On 14 December 1959, the American newspaper ‘The Gadsden Times’ in Alabama published an Associated Press report headlined: Oberth Believes Astronauts Lost. In the article, one of the founders of rocket science and astronautics, German scientist Hermann Oberth, claimed that he knew from American intelligence reports and other sources that the Russians had carried out several unsuccessful attempts to send people into space.
“The Russians use a missile base near the Elbrus mountains, close to the Iranian border, as the launching site for human space rockets. The Russians have experimented for two years with manned rockets, but have not used first-line test pilots in space ships yet,” the influential scientist was quoted as saying.
Yuri Gagarin, the first man in space.Yuri Abramochkin/Sputnik
The article was published in 1959. Two years later, the Soviet Union publicly announced that it had successfully sent a man into space. Yet, rumors of failed launches preceding the Vostok-1 mission with Yuri Gagarin on board fuel conspiracy theories still.
Indeed, prior to the first universally recognized manned flight into space, there were deadly accidents involving people associated with the Soviet space program. One of the first fatal cases was the death of Valentin Bondarenko, a member of the Soviet cosmonaut squad.
One of the tests that candidates for the first cosmonaut squad had to pass was a lengthy stay in an isolation chamber, a badly lit soundproof room. Here, leaders of the USSR space race imitated isolation that cosmonauts had to experience during a flight into space and studied the effect that loneliness and complete silence could have on a person’s state.
Valentin Bondarenko, a member of the Soviet cosmonaut squad.Archive photo
Simply put, Bondarenko was locked up in an isolation cell, where air pressure was lowered and oxygen levels were artificially raised to 40% (almost twice the norm on earth). These conditions turned the subject’s subsequent mistake into a tragedy.
After yet another medical test, Bondarenko removed a sensor that was fixed on his body, wiped the place where it was attached with alcohol and disposed of the cotton swab. Unfortunately, through sheer negligence, the cotton wool fell on a hot stove (that Bondarenko used to cook food in isolation) and caught fire. Due to the high oxygen content in the air, the fire in the isolation chamber spread too quickly, engulfing, among other things, Bondarenko’s clothes.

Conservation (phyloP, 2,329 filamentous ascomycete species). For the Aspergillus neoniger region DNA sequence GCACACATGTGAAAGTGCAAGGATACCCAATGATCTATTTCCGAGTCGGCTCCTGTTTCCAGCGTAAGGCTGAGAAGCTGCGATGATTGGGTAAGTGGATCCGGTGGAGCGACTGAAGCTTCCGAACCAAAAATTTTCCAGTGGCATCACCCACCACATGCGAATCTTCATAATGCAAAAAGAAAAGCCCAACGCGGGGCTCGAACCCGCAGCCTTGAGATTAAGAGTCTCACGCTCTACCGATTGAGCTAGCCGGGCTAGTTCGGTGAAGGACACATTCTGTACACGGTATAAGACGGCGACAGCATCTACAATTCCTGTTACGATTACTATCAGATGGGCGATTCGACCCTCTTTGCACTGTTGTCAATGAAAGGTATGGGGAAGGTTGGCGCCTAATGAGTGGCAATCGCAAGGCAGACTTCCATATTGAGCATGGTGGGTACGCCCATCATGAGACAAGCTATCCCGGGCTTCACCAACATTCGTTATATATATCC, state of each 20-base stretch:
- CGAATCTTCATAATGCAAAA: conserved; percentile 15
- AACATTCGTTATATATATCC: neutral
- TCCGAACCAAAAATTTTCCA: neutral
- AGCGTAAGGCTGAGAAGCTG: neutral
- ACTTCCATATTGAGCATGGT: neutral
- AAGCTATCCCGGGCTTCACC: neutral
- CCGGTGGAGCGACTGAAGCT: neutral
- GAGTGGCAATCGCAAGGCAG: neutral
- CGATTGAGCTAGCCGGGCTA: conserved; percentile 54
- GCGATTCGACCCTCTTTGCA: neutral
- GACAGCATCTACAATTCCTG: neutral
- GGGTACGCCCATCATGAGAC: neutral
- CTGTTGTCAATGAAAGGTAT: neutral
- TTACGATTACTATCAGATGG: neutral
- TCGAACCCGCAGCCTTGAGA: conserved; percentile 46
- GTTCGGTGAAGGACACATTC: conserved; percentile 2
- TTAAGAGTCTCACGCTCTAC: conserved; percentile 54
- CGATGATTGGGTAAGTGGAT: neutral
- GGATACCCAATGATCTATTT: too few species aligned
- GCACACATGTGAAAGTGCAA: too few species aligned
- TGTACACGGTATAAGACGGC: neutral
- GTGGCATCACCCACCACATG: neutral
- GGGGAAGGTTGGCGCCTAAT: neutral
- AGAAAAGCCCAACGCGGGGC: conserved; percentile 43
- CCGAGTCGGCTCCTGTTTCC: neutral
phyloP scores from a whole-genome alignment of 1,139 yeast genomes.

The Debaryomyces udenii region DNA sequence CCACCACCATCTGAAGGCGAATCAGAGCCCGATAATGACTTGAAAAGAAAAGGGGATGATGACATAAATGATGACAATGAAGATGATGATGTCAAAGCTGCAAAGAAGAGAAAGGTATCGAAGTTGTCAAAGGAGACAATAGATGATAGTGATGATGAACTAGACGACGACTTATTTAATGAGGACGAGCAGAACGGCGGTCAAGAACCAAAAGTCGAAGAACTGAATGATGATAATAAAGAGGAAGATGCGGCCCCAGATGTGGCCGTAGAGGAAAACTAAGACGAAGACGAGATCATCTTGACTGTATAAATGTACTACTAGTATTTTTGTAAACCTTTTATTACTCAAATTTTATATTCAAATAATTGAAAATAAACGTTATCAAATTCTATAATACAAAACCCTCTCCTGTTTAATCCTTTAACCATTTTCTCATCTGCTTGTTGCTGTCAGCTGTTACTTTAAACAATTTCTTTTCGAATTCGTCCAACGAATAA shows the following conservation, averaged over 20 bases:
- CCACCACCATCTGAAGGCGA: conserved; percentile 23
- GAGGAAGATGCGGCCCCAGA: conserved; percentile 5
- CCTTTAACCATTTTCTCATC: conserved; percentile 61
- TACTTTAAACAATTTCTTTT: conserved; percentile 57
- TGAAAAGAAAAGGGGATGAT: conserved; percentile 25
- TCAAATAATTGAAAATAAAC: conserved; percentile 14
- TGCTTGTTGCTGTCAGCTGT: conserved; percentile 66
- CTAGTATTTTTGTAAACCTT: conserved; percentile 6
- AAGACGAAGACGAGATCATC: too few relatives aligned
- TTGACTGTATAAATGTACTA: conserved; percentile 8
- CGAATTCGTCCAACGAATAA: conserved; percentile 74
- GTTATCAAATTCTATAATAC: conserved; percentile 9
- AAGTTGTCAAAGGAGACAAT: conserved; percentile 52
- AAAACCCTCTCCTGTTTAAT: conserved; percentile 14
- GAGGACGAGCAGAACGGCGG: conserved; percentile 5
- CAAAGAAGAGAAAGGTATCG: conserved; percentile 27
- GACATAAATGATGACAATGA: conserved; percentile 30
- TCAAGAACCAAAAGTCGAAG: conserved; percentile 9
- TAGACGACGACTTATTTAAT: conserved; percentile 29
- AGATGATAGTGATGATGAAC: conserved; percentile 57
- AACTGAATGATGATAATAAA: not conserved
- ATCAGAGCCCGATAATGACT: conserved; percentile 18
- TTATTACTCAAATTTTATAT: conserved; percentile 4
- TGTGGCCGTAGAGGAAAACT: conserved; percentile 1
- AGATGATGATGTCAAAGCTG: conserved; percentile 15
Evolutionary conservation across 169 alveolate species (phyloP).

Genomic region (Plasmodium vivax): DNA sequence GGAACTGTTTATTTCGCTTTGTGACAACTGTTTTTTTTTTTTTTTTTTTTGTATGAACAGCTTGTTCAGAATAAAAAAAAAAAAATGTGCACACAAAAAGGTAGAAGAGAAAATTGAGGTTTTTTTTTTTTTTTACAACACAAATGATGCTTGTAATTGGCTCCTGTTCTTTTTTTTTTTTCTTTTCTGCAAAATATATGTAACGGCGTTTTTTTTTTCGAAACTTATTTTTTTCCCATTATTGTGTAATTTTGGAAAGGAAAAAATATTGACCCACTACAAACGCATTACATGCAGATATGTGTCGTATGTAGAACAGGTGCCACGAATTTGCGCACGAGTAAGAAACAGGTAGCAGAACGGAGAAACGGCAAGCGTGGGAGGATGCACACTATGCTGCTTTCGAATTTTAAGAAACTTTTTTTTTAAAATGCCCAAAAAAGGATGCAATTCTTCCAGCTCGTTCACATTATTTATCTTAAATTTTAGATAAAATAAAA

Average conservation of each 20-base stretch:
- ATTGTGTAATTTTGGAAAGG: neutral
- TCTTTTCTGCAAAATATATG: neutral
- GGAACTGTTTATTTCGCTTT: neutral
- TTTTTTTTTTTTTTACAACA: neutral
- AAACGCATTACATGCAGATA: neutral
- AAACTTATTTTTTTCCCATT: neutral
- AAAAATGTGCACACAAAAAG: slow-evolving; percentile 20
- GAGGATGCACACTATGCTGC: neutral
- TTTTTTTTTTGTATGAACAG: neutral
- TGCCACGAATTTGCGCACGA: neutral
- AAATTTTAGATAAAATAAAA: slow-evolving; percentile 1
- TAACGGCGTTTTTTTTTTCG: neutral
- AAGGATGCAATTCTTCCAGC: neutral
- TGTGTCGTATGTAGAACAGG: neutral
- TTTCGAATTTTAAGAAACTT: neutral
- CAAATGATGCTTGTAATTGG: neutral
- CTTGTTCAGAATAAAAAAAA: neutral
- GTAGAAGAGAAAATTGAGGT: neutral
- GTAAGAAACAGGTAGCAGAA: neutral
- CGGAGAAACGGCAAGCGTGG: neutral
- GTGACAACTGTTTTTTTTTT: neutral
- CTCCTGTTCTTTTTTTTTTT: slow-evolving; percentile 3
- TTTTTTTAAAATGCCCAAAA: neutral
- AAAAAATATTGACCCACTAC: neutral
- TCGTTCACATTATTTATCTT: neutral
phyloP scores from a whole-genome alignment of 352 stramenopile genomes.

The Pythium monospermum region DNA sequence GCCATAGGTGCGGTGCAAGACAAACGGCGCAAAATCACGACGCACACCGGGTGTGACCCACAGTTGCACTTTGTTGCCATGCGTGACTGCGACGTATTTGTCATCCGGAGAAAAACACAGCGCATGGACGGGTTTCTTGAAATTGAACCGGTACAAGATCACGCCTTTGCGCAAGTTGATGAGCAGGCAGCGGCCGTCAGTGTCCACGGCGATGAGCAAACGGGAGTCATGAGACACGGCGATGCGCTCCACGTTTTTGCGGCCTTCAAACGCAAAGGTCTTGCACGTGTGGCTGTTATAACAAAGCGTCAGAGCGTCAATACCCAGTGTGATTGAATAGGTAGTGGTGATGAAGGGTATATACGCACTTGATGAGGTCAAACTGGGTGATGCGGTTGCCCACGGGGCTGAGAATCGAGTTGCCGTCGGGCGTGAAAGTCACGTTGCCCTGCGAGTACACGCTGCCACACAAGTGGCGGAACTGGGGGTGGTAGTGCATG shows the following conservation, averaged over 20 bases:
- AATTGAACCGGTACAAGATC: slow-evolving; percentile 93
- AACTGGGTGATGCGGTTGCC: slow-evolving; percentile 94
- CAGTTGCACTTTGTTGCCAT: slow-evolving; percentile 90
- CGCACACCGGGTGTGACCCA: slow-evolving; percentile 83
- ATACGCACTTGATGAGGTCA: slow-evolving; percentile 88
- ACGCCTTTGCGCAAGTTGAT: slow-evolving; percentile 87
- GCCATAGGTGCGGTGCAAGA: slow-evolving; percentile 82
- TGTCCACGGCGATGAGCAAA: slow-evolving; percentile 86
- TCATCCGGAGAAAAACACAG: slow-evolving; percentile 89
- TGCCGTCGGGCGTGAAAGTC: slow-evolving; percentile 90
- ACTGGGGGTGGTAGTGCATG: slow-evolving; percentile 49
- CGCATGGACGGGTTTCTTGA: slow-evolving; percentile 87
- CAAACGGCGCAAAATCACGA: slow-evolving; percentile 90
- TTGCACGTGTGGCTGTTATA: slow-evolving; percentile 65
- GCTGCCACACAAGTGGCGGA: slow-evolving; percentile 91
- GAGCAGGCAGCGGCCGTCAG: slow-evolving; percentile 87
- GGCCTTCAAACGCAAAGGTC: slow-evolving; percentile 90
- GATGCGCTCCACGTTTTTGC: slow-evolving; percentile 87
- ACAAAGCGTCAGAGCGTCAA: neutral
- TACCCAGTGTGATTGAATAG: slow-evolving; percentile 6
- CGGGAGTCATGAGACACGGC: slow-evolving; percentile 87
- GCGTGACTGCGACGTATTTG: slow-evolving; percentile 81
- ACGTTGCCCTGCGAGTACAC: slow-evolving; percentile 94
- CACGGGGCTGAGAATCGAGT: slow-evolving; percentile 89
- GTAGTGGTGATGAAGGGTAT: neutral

Inside a training center for cosmonauts.Boris Prikhodko/Sputnik
Because of the difference in pressure, the door to the chamber could not be opened straight away, so the victim could not be given urgent medical assistance. Bondarenko was rushed to hospital with body burns, but doctors were unable to save him. He died 19 days before the first man successfully made it into space.
Two days before Yuri Gagarin's historic flight, Denis Odgen, a Moscow correspondent for the American newspaper The Daily Worker, published a sensational article.
According to the journalist, the son of legendary Soviet aircraft designer and test pilot Vladimir Ilyushin became the first man in space, but due to an emergency, he had to interrupt the flight and return to the ground. Rumors began to spread that Ilyushin had landed not in the USSR, but on Chinese territory [unguided crash landing in China]. He was allegedly captured by the Chinese, who wanted to find out the secrets of the Soviet space program.
The son of legendary Soviet aircraft designer and test pilot Vladimir Ilyushin.Yuri Korolev/Sputnik
Furthermore, the journalist claimed that the first cosmonaut had suffered serious physical injuries [landed “in a bad way”, suffering from physical and mental problems], while the Soviet government tried to conceal the accident by disguising it as a traffic accident.
Rumors of an emergency landing of “the first cosmonaut” in another state were further fueled by a 1999 documentary, The Cosmonaut Cover-Up, which sought to prove the conspiracy theory that the first manned flight into space had indeed ended in a tragedy.
Water landing drills.Alexander Mokletsov/Sputnik
However, in all the years up to 2020, supporters of this theory have been unable to provide any evidence of Ilyushin’s unsuccessful flight into space, while the test pilot himself rose to the rank of a major-general in the Soviet army and died in Moscow in 2010.
There were other, lesser known, rumors about supposedly killed “first” cosmonauts. However, as Larisa Uspenskaya, the head of the first cosmonaut squad archive, points out: “The only candidate for the title of cosmonaut No. 0 was the mannequin Ivan Ivanovich.”
A dog called Zvezdochka (pictured) paved the way for the triumph of Yuri Gagarin's historic mission.Vera Zhikharenko/TASS
The mannequin, jokingly called Ivan Ivanovich, and a dog called Zvezdochka, performed their first space flight on 21 March 1961, paving the way for the triumph of Yuri Gagarin's historic mission.
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